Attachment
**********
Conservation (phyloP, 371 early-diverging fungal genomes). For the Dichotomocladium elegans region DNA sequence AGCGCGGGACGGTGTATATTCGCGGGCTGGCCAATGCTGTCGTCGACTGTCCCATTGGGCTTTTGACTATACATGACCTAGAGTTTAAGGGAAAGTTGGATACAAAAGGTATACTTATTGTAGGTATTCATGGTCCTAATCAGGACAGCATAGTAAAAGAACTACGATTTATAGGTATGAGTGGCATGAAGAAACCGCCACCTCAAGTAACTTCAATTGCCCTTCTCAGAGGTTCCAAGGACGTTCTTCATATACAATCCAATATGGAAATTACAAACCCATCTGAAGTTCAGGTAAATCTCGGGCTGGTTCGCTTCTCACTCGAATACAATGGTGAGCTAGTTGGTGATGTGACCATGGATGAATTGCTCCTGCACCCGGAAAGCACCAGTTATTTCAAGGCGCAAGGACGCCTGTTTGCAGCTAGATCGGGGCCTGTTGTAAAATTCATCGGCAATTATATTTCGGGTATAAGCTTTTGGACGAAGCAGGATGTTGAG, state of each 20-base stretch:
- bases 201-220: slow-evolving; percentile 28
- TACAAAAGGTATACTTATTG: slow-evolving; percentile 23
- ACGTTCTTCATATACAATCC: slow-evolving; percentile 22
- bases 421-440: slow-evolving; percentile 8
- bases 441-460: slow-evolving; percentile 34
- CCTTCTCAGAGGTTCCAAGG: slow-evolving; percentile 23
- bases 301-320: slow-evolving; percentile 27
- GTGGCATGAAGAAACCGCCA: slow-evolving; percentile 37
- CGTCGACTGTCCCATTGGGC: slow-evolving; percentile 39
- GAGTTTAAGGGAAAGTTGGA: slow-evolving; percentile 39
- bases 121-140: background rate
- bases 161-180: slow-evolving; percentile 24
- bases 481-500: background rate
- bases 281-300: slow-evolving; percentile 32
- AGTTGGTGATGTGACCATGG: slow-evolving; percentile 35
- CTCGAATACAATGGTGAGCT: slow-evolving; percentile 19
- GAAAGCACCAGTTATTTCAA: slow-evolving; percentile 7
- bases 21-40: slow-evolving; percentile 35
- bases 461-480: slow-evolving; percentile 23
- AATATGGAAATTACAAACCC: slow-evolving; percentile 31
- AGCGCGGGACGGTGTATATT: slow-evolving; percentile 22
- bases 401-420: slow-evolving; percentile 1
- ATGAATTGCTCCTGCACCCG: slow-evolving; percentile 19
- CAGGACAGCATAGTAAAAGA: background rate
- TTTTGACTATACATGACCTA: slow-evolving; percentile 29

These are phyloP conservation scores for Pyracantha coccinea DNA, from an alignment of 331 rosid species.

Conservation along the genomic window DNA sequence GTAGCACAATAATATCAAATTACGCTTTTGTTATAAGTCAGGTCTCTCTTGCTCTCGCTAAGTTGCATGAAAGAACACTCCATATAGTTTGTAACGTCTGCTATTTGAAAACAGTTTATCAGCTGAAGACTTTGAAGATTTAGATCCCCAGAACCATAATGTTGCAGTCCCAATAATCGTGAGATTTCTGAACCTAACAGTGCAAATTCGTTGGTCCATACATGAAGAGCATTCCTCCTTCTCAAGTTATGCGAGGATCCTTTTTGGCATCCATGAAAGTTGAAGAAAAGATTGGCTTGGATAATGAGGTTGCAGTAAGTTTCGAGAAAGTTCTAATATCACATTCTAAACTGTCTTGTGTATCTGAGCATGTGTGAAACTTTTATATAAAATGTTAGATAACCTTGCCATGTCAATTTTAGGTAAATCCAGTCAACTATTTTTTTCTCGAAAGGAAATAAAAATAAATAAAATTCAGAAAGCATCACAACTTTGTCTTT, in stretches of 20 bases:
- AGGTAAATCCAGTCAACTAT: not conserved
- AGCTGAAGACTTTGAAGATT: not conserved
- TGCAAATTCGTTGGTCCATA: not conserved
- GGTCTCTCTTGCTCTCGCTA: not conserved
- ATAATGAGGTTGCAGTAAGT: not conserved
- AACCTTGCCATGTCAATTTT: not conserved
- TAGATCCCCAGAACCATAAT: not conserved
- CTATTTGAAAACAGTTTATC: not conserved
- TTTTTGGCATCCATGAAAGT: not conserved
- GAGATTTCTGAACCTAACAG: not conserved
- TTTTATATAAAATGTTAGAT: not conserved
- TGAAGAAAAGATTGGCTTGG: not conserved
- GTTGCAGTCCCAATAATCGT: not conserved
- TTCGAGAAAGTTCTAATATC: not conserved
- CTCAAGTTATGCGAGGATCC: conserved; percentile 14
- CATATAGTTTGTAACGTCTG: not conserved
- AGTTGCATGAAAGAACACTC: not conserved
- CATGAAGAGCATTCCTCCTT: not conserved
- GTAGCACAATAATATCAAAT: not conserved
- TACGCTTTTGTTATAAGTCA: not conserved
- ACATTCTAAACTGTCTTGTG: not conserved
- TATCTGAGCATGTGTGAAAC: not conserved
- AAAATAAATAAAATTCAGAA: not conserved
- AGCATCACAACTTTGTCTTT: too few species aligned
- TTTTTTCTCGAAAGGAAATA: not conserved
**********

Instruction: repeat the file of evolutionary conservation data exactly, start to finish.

Conservation (phyloP, 371 early-diverging fungal genomes). For the Dichotomocladium elegans region DNA sequence AGCGCGGGACGGTGTATATTCGCGGGCTGGCCAATGCTGTCGTCGACTGTCCCATTGGGCTTTTGACTATACATGACCTAGAGTTTAAGGGAAAGTTGGATACAAAAGGTATACTTATTGTAGGTATTCATGGTCCTAATCAGGACAGCATAGTAAAAGAACTACGATTTATAGGTATGAGTGGCATGAAGAAACCGCCACCTCAAGTAACTTCAATTGCCCTTCTCAGAGGTTCCAAGGACGTTCTTCATATACAATCCAATATGGAAATTACAAACCCATCTGAAGTTCAGGTAAATCTCGGGCTGGTTCGCTTCTCACTCGAATACAATGGTGAGCTAGTTGGTGATGTGACCATGGATGAATTGCTCCTGCACCCGGAAAGCACCAGTTATTTCAAGGCGCAAGGACGCCTGTTTGCAGCTAGATCGGGGCCTGTTGTAAAATTCATCGGCAATTATATTTCGGGTATAAGCTTTTGGACGAAGCAGGATGTTGAG, state of each 20-base stretch:
- bases 201-220: slow-evolving; percentile 28
- TACAAAAGGTATACTTATTG: slow-evolving; percentile 23
- ACGTTCTTCATATACAATCC: slow-evolving; percentile 22
- bases 421-440: slow-evolving; percentile 8
- bases 441-460: slow-evolving; percentile 34
- CCTTCTCAGAGGTTCCAAGG: slow-evolving; percentile 23
- bases 301-320: slow-evolving; percentile 27
- GTGGCATGAAGAAACCGCCA: slow-evolving; percentile 37
- CGTCGACTGTCCCATTGGGC: slow-evolving; percentile 39
- GAGTTTAAGGGAAAGTTGGA: slow-evolving; percentile 39
- bases 121-140: background rate
- bases 161-180: slow-evolving; percentile 24
- bases 481-500: background rate
- bases 281-300: slow-evolving; percentile 32
- AGTTGGTGATGTGACCATGG: slow-evolving; percentile 35
- CTCGAATACAATGGTGAGCT: slow-evolving; percentile 19
- GAAAGCACCAGTTATTTCAA: slow-evolving; percentile 7
- bases 21-40: slow-evolving; percentile 35
- bases 461-480: slow-evolving; percentile 23
- AATATGGAAATTACAAACCC: slow-evolving; percentile 31
- AGCGCGGGACGGTGTATATT: slow-evolving; percentile 22
- bases 401-420: slow-evolving; percentile 1
- ATGAATTGCTCCTGCACCCG: slow-evolving; percentile 19
- CAGGACAGCATAGTAAAAGA: background rate
- TTTTGACTATACATGACCTA: slow-evolving; percentile 29

These are phyloP conservation scores for Pyracantha coccinea DNA, from an alignment of 331 rosid species.

Conservation along the genomic window DNA sequence GTAGCACAATAATATCAAATTACGCTTTTGTTATAAGTCAGGTCTCTCTTGCTCTCGCTAAGTTGCATGAAAGAACACTCCATATAGTTTGTAACGTCTGCTATTTGAAAACAGTTTATCAGCTGAAGACTTTGAAGATTTAGATCCCCAGAACCATAATGTTGCAGTCCCAATAATCGTGAGATTTCTGAACCTAACAGTGCAAATTCGTTGGTCCATACATGAAGAGCATTCCTCCTTCTCAAGTTATGCGAGGATCCTTTTTGGCATCCATGAAAGTTGAAGAAAAGATTGGCTTGGATAATGAGGTTGCAGTAAGTTTCGAGAAAGTTCTAATATCACATTCTAAACTGTCTTGTGTATCTGAGCATGTGTGAAACTTTTATATAAAATGTTAGATAACCTTGCCATGTCAATTTTAGGTAAATCCAGTCAACTATTTTTTTCTCGAAAGGAAATAAAAATAAATAAAATTCAGAAAGCATCACAACTTTGTCTTT, in stretches of 20 bases:
- AGGTAAATCCAGTCAACTAT: not conserved
- AGCTGAAGACTTTGAAGATT: not conserved
- TGCAAATTCGTTGGTCCATA: not conserved
- GGTCTCTCTTGCTCTCGCTA: not conserved
- ATAATGAGGTTGCAGTAAGT: not conserved
- AACCTTGCCATGTCAATTTT: not conserved
- TAGATCCCCAGAACCATAAT: not conserved
- CTATTTGAAAACAGTTTATC: not conserved
- TTTTTGGCATCCATGAAAGT: not conserved
- GAGATTTCTGAACCTAACAG: not conserved
- TTTTATATAAAATGTTAGAT: not conserved
- TGAAGAAAAGATTGGCTTGG: not conserved
- GTTGCAGTCCCAATAATCGT: not conserved
- TTCGAGAAAGTTCTAATATC: not conserved
- CTCAAGTTATGCGAGGATCC: conserved; percentile 14
- CATATAGTTTGTAACGTCTG: not conserved
- AGTTGCATGAAAGAACACTC: not conserved
- CATGAAGAGCATTCCTCCTT: not conserved
- GTAGCACAATAATATCAAAT: not conserved
- TACGCTTTTGTTATAAGTCA: not conserved
- ACATTCTAAACTGTCTTGTG: not conserved
- TATCTGAGCATGTGTGAAAC: not conserved
- AAAATAAATAAAATTCAGAA: not conserved
- AGCATCACAACTTTGTCTTT: too few species aligned
- TTTTTTCTCGAAAGGAAATA: not conserved